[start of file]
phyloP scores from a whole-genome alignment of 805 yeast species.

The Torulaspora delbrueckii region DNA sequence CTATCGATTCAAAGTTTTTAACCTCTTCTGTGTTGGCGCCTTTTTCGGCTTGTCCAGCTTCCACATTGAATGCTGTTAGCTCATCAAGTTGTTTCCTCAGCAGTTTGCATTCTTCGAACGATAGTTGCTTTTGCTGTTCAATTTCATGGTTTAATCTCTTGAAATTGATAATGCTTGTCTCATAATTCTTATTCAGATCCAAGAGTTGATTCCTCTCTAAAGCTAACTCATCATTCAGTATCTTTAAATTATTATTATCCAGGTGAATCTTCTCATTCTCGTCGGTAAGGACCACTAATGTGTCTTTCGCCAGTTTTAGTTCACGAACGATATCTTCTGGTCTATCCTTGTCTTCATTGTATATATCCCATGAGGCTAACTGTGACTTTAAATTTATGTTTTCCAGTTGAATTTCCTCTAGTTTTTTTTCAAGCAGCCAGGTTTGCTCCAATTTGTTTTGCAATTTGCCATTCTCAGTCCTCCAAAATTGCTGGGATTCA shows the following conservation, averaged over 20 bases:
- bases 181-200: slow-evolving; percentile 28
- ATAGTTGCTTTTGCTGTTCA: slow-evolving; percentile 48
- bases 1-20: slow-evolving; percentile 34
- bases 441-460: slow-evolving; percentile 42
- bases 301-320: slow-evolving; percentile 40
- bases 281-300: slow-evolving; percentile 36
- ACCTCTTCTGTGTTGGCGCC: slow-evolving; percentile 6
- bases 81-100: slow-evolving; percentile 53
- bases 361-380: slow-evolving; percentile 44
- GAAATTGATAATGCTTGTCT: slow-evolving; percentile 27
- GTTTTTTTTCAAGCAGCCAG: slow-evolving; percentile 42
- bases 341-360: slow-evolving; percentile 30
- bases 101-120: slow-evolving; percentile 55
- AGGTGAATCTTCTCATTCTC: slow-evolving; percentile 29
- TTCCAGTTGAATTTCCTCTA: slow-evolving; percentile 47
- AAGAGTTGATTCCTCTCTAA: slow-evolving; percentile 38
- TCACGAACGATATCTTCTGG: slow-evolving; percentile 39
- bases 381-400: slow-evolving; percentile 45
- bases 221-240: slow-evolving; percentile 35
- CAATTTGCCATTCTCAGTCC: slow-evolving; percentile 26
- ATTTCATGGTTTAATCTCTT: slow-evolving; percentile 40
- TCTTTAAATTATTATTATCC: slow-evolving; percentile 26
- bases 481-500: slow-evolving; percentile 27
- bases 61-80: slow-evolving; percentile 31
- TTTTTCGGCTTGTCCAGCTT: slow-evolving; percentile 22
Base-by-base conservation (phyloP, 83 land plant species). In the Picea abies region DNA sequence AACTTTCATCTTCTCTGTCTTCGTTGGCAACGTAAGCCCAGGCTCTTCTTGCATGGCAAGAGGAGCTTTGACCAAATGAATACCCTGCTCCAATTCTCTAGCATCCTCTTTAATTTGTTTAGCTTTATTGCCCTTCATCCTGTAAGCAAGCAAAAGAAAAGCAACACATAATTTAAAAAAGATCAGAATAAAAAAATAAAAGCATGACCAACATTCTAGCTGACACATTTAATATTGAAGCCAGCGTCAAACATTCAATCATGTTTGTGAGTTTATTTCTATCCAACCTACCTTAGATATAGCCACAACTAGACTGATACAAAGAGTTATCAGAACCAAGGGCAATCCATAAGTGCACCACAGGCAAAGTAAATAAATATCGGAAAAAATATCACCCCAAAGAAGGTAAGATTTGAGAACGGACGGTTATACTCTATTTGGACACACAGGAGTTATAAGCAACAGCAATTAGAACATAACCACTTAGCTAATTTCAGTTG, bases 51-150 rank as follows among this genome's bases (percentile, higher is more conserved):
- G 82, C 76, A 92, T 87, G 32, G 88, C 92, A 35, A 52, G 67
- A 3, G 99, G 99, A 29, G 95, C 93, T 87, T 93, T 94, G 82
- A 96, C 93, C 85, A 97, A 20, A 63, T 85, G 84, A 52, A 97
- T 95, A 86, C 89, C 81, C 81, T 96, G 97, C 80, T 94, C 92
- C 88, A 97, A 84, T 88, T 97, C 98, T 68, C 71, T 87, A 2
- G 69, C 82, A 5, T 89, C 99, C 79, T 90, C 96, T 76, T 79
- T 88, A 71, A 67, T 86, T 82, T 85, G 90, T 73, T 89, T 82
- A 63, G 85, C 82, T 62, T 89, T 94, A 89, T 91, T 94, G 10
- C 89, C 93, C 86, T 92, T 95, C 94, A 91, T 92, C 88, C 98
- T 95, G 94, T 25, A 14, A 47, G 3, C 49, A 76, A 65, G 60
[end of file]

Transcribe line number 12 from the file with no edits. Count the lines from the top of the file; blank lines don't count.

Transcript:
- GAAATTGATAATGCTTGTCT: slow-evolving; percentile 27